Personal fables, narcissism, and adolescent adjustment

Psychology in the Schools (Impact Factor: 0.72). 03/2006; 43(4):481 - 491. DOI: 10.1002/pits.20162

ABSTRACT The relationship among three personal fables (omnipotence, invulnerability, personal uniqueness), narcissism, and mental health variables was assessed in a large, cross-sectional sample of adolescents drawn from Grades 6 (n = 94), 8 (n = 223), 10 (n = 142), and 12 (n = 102). Participants responded to the New Personal Fable Scale, the Narcissistic Personality Inventory, the Children's Depression Inventory, three indices of suicidal ideation, an inventory of delinquent risk behaviors, the Global Self-Worth scales from the Self-Perception Profiles for Children and for Adolescents, and two subscales from the Self-Image Questionnaire for Young Adolescents. The results showed that omnipotence and narcissism strongly counterindicated internalizing symptomatology, and were robust predictors of positive mental health and adjustment. Invulnerability was strongly associated with risk behaviors. Personal uniqueness was strongly associated with depression and suicidal ideation, a relationship that increased with age. Hence, personal fable ideation is a multidimensional construct with differential implications for adolescent mental health. Adolescent fables of invulnerability and personal uniqueness are risk factors for externalizing and internalizing symptoms, respectively, while “narcissistic omnipotence” is associated with competence. Implications for theory, practice, and future research are discussed. © 2006 Wiley Periodicals, Inc. Psychol Schs 43: 481–491, 2006.

1 Bookmark
  • Source
  • Source
    [Show abstract] [Hide abstract]
    ABSTRACT: Although contemporary adolescents are commonly described as “egocentric” and “self-centered”, there is a severe lack of validated Chinese measures of adolescent egocentrism. Based on a thorough literature review, the 14-item Chinese Adolescent Egocentrism Scale (CAES) was developed and administered to 1658 Chinese secondary school students. Factor analyses showed that two factors were intrinsic to the scale and the related subscales as well as the overall scale had high internal consistency. Consistent with expectations, CAES scores were significantly related to measures of morality, egocentrism, spirituality, and empathy. Analyses of the responses to the CAES items revealed that a significant proportion of respondents showed self-centered characteristics.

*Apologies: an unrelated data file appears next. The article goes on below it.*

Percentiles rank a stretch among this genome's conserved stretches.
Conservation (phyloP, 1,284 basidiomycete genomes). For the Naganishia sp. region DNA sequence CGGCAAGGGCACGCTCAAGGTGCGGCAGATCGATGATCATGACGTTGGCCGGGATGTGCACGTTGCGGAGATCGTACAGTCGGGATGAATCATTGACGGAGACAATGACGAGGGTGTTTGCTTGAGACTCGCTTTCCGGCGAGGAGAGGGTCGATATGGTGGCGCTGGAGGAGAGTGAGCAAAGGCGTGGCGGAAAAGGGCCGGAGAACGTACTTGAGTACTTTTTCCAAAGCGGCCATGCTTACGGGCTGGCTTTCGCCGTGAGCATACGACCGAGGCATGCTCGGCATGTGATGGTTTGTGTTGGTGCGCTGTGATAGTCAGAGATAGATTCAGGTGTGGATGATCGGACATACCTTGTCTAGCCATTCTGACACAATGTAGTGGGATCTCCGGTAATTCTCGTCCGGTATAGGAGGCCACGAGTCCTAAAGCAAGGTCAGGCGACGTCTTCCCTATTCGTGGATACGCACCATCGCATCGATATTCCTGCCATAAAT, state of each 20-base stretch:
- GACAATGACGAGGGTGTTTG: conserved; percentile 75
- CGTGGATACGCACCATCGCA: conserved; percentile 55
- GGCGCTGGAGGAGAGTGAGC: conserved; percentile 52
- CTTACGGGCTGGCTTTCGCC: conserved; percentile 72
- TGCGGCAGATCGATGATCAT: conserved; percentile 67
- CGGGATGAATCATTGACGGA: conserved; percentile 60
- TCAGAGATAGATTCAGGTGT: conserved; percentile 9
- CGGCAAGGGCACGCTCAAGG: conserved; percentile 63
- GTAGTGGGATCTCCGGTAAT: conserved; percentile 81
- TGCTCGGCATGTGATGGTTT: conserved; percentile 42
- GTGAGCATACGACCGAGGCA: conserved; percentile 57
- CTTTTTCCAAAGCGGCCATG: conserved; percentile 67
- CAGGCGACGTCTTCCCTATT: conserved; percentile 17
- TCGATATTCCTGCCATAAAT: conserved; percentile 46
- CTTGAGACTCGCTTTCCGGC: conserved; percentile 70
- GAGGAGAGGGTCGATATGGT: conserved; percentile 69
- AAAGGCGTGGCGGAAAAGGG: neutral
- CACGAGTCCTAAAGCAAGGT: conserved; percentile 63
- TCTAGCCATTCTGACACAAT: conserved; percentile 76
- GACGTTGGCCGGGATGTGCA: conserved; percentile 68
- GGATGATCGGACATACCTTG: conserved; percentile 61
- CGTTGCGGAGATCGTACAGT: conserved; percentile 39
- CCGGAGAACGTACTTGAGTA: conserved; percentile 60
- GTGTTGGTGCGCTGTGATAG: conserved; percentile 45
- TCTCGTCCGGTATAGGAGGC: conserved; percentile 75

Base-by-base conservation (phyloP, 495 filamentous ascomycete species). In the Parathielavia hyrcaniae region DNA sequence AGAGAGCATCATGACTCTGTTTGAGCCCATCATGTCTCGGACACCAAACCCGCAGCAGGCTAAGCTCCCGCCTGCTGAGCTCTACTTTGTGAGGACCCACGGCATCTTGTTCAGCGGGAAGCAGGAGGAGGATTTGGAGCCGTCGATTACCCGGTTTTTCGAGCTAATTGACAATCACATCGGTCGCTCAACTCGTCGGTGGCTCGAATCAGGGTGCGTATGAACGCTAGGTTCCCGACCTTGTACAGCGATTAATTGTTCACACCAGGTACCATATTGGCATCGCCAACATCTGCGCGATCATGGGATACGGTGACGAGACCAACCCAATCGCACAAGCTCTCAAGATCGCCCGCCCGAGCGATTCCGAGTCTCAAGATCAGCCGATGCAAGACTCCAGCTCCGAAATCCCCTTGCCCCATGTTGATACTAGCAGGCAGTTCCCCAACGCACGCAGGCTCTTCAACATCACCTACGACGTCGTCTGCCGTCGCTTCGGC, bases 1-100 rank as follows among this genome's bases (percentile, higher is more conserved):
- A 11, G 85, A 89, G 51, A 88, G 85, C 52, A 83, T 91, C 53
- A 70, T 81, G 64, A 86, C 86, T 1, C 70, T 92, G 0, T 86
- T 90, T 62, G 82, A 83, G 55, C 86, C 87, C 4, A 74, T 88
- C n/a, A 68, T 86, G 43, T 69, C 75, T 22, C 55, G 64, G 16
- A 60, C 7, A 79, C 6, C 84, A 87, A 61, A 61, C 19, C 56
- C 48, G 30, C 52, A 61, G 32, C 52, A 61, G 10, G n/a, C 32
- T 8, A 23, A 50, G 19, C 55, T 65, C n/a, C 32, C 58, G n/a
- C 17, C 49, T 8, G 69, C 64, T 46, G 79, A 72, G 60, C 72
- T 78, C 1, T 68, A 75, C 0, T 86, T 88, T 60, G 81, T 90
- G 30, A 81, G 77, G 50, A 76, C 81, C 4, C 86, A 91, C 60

International Journal on Disability and Human Development. 05/2014; 13(2):297-307.
  • [Show abstract] [Hide abstract]
    ABSTRACT: The relationship between subjective invulnerability and optimism bias in risk appraisal, and their comparative association with indices of risk activity, substance use and college adjustment problems was assessed in a sample of 350 (M (age) = 20.17; 73% female; 93% White/European American) emerging adults. Subjective invulnerability was measured with the newly devised adolescent invulnerability scale (AIS). Optimism bias in decision-making was assessed with a standard comparative-conditional risk appraisal task. Results showed that the danger- and psychological invulnerability subscales of the AIS demonstrated strong internal consistency and evidence of predictive validity. Subjective invulnerability and optimism bias were also shown to be empirically distinct constructs with differential ability to predict risk and adjustment. Danger invulnerability and psychological invulnerability were more pervasively associated with risk behavior than was optimism bias; and psychological invulnerability counter-indicated depression, self-esteem and interpersonal problems. Results support recent claims regarding the "two faces" of adolescent invulnerability. Implications for future research are drawn.
    Journal of Youth and Adolescence 08/2010; 39(8):847-57. · 2.72 Impact Factor

Full-text (2 Sources)

Available from
May 28, 2014